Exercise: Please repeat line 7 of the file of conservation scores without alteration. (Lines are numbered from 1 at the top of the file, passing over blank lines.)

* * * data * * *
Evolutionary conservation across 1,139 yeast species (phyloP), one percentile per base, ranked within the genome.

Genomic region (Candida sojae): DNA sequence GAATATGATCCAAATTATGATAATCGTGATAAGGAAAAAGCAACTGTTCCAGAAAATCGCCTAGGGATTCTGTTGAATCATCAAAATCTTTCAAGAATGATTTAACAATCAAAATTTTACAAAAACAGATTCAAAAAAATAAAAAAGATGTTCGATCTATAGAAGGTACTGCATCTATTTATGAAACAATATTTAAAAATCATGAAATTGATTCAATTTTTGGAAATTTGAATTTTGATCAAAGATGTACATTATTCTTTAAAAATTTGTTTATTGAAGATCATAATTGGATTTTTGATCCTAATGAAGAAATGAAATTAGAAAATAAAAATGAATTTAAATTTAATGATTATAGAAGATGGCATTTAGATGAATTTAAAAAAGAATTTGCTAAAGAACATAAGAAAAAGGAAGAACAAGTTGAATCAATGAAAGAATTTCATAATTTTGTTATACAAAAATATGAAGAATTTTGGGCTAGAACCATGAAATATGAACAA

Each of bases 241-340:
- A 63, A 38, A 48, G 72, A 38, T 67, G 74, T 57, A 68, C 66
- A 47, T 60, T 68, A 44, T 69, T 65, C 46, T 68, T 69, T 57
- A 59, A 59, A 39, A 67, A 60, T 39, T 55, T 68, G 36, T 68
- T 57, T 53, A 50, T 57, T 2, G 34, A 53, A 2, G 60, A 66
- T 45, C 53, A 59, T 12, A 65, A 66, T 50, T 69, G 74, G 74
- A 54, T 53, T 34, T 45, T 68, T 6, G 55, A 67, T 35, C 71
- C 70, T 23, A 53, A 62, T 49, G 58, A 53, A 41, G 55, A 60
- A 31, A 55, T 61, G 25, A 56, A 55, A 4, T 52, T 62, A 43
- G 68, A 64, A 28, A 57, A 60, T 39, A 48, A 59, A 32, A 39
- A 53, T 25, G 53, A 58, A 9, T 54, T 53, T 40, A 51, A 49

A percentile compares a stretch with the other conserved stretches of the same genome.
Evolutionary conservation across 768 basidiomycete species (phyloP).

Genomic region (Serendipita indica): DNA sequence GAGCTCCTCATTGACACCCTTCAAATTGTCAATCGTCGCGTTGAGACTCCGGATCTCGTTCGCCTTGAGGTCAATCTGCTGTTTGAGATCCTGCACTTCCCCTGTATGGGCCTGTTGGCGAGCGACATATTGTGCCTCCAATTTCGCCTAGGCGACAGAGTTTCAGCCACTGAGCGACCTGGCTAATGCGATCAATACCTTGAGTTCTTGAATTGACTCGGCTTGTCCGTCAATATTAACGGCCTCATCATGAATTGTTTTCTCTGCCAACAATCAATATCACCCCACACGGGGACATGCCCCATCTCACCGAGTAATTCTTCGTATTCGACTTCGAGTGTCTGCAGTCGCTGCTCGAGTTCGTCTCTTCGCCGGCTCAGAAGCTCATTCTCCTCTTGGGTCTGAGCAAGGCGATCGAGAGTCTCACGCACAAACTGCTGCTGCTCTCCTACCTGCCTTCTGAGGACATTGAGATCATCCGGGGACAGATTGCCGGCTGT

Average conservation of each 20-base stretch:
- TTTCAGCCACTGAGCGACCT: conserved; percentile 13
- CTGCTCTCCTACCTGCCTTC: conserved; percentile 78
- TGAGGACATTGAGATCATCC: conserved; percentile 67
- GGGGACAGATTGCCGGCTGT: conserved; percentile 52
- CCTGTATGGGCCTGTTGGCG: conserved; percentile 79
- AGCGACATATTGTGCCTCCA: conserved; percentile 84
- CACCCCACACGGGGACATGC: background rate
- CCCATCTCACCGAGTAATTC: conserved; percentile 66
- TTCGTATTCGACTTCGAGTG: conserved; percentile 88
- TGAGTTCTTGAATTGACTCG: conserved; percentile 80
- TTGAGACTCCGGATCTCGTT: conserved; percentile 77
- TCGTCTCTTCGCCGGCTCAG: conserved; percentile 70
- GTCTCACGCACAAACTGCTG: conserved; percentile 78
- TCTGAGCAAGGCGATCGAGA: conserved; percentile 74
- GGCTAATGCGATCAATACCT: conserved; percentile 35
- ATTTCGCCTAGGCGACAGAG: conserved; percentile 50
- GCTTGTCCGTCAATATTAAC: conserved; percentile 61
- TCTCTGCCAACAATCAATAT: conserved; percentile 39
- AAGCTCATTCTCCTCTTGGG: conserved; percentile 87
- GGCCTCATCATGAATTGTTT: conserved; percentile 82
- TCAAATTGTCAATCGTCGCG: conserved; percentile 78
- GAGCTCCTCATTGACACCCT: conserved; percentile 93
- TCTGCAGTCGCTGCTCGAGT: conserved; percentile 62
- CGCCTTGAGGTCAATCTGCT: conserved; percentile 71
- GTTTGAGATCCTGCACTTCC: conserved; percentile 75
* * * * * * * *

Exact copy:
- T 57, T 53, A 50, T 57, T 2, G 34, A 53, A 2, G 60, A 66